To which Pretorius responded that surely South Africa should apply and adhere to “our own policies and institutions” and not those of other countries.
“Let me assist you,” Mahlobo offered Pretorius, “that is an opinion”.
With regard to allegations that domestic “counterintelligence” operations by the SSA had been illegal, Mahlobo replied these should be dismissed with the “contempt it deserves”.
It was the governing party’s strategic goals, as well as other intelligence legislation, that had resulted in a “risk assessment” that had in turn warranted these “counterintelligence” activities, he said.
While Mahlobo said that the ANC’s National Intelligence Estimate (NIE) was not a public document, he would “take the liberty” of setting out some of its strategic aims. These included “threats to the authority of the state, violent community protest, violent industrial action, violence in the education protests, cyber security and the private security industry”.
The adjective “violent” was to be noted, said Mahobo as this “borders on matters of the law”.
Other areas of concern were “border security, illegal migration and anti-foreigner sentiment”. And then there were the existential threats of “want”, including hunger and poverty.
The biggest threat to the economy, Mahlobo said, had been identified as corruption in various areas as well as “negative” foreign forces seeking to influence the country’s politics.
“Corruption is our enemy, not only here but in the whole world and it must be fought and it takes different forms. The creation of the commission itself is to deal with this issue, your excellency,” said Mahlobo.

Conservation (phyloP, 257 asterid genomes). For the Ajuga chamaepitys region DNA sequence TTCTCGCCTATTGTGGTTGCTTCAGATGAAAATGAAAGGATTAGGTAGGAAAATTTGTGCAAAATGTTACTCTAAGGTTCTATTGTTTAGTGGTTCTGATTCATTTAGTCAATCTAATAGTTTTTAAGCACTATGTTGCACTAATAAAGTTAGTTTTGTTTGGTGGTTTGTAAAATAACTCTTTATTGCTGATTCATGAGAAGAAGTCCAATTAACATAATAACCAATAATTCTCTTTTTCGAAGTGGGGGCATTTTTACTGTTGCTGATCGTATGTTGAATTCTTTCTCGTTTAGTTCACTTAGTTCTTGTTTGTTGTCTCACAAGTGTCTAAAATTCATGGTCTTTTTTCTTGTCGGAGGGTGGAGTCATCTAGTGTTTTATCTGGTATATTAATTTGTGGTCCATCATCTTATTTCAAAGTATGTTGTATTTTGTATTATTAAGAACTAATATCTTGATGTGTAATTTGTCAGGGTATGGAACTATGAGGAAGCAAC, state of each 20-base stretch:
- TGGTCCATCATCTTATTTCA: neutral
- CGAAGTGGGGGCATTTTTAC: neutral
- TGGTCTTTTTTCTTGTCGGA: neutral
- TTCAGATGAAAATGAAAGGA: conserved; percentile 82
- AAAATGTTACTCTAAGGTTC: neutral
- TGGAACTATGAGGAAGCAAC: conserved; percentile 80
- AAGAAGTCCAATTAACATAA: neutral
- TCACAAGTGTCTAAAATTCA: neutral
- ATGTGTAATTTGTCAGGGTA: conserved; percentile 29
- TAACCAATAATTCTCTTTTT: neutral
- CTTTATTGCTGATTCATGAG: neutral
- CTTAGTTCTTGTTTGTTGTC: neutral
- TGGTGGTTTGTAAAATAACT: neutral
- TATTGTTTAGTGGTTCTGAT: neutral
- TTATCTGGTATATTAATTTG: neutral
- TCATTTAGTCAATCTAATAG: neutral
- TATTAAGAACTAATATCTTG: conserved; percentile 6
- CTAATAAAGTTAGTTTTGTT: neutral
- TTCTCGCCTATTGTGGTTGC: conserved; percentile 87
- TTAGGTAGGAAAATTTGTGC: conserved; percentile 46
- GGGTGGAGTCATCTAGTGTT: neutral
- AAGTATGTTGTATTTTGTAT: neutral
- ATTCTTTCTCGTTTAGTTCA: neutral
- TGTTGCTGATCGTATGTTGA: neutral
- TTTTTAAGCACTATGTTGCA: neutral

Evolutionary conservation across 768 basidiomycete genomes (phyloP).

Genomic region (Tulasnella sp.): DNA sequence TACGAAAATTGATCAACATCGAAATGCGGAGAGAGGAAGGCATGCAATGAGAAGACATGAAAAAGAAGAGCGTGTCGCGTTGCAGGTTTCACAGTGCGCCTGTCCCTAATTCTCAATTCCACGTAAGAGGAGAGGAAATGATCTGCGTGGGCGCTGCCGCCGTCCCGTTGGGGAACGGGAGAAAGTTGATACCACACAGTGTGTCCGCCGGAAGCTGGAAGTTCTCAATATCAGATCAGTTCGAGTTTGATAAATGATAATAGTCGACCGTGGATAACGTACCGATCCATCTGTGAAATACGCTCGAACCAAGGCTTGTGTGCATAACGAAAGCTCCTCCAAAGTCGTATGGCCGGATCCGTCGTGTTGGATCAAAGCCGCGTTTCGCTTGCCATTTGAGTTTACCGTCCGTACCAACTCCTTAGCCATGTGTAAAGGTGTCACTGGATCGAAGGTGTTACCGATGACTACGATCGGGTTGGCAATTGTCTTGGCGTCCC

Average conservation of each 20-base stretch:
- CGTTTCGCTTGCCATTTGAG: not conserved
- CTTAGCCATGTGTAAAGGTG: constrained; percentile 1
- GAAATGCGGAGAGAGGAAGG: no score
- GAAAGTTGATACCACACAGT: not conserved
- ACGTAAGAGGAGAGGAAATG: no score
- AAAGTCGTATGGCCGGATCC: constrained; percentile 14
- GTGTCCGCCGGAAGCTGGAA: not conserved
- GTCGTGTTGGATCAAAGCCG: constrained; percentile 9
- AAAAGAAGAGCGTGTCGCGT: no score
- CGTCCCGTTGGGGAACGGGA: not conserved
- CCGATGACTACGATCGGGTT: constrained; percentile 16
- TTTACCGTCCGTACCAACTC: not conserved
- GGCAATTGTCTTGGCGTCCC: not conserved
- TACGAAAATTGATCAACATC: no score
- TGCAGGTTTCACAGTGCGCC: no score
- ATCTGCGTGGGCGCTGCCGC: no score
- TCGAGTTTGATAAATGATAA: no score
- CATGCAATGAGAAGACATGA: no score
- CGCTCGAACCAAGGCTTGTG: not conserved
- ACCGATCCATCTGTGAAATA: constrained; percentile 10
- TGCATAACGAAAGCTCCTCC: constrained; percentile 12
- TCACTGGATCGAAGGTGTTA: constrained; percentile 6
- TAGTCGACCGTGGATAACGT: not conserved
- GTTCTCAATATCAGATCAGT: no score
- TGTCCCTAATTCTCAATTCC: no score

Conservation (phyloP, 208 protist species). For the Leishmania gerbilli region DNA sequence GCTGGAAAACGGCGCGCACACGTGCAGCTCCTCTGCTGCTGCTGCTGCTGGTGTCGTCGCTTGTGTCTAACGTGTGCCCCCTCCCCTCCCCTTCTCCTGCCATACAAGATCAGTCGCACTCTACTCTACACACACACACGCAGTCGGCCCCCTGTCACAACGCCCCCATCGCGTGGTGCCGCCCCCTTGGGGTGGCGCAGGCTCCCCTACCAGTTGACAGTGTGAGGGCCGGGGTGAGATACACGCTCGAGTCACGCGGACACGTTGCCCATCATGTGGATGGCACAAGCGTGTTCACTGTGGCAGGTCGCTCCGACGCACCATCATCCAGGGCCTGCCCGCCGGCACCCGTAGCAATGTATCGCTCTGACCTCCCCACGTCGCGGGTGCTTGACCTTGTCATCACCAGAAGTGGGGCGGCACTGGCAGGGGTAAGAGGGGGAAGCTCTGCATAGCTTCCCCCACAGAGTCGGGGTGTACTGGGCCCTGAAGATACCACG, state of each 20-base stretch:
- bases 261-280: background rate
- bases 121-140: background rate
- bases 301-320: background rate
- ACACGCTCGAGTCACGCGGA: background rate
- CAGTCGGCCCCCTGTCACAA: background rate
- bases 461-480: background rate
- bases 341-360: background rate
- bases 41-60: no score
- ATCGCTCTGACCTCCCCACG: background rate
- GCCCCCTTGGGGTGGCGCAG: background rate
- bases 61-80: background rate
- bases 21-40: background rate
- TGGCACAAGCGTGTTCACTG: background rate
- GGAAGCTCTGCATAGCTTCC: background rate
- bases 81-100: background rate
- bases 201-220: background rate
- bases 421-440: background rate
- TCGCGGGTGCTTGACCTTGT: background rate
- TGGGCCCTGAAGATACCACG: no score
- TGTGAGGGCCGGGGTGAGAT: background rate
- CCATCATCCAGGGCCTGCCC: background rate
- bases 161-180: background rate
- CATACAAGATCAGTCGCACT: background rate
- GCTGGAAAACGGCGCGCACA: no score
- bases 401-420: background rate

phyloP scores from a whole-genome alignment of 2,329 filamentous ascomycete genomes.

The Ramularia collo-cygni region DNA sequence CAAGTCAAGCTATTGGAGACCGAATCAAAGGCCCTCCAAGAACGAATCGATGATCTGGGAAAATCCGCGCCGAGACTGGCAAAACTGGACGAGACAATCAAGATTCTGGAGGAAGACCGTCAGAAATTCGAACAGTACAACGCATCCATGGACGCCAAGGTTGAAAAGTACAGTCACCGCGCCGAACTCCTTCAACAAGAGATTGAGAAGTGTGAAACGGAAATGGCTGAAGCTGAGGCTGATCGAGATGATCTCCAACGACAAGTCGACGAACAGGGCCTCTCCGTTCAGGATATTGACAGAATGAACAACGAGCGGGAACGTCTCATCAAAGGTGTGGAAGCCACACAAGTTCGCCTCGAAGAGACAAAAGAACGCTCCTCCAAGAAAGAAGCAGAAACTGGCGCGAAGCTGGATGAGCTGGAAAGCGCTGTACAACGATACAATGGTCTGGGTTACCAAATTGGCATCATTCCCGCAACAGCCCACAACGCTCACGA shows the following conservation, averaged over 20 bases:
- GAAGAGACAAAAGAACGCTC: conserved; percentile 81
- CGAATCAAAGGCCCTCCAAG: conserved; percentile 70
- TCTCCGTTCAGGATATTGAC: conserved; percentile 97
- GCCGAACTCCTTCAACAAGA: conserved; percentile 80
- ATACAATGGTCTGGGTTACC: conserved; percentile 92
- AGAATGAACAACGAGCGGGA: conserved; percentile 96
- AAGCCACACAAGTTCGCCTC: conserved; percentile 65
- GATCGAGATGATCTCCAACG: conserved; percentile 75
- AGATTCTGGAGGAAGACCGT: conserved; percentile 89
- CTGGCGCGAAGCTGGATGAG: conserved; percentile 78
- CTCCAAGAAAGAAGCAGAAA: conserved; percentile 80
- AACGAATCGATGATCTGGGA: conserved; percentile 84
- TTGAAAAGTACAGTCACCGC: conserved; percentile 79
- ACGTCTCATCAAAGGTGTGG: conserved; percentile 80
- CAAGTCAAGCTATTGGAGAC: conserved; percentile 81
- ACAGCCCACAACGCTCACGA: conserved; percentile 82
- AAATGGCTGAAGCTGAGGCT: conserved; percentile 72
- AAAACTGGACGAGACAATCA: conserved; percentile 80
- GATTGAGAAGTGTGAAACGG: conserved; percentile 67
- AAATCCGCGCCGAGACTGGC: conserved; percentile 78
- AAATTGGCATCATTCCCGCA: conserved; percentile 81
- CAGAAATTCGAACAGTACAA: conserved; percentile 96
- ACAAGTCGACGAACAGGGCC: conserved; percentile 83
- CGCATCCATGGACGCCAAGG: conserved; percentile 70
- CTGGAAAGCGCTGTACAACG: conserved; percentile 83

Asked to identify these specific “foreign threats” Mahlobo responded, “let it be on record: Not everybody is a friend to South Africa. We do have enemies”.
Even countries that South Africa might regard as “friends” and with whom it shared “certain things” would not hesitate in “pursuing their own national interests even to their dominance economically”.
“Some, they live here, they are declared here. This country has these people but in the covert world, there are people you will never see and you must never see them,” Mahlobo offered.
No one was immune to recruitment by these foreign forces, Mahlobo warned, “not even presidents, judges or parliamentarians”.
When asked by Pretorius which domestic forces the foreign intelligence bodies had targeted, Mahlobo shot wide, saying all sectors, and that everyone was at risk of being recruited.
“I can’t say who is a spy or not a spy whether my wife or kids are a spy or not,” he replied enigmatically.
Asked to elaborate on “violent industrial action” and whether this included trade unions, Mahlobo replied that his reference to “labour” was about “all workers” and not specifically trade unions.
Mahlobo said the only time he had intervened in the operations of the agency was when the budgets appeared to be out of control.
He said official records of the secret service account did not reflect the true nature of the operations. The true nature of these were only known to the project manager and the team of assets as all projects occured on a “need-to-know basis”.
Pretorius asked if there were any documents that reflected “true operations”. Mahlobo kicked the can on to the SSA’s then accounting officer, who would have been Arthur Fraser, to perhaps deal with later.
“You are not saying they have been falsified, you are saying the full detail would not be reflected in the official records?”
Mahlobo denied that he had personally authorised projects or collected money.
“There is no evidence, no paper trail,” he said.
Mahlobo’s testimony continued on Friday evening. DM
"You at this time can only be destroyed by yourselves from within and not from without. You have reached the point where the victory is to be won from within and can only be lost from within." ~ Marcus Garvey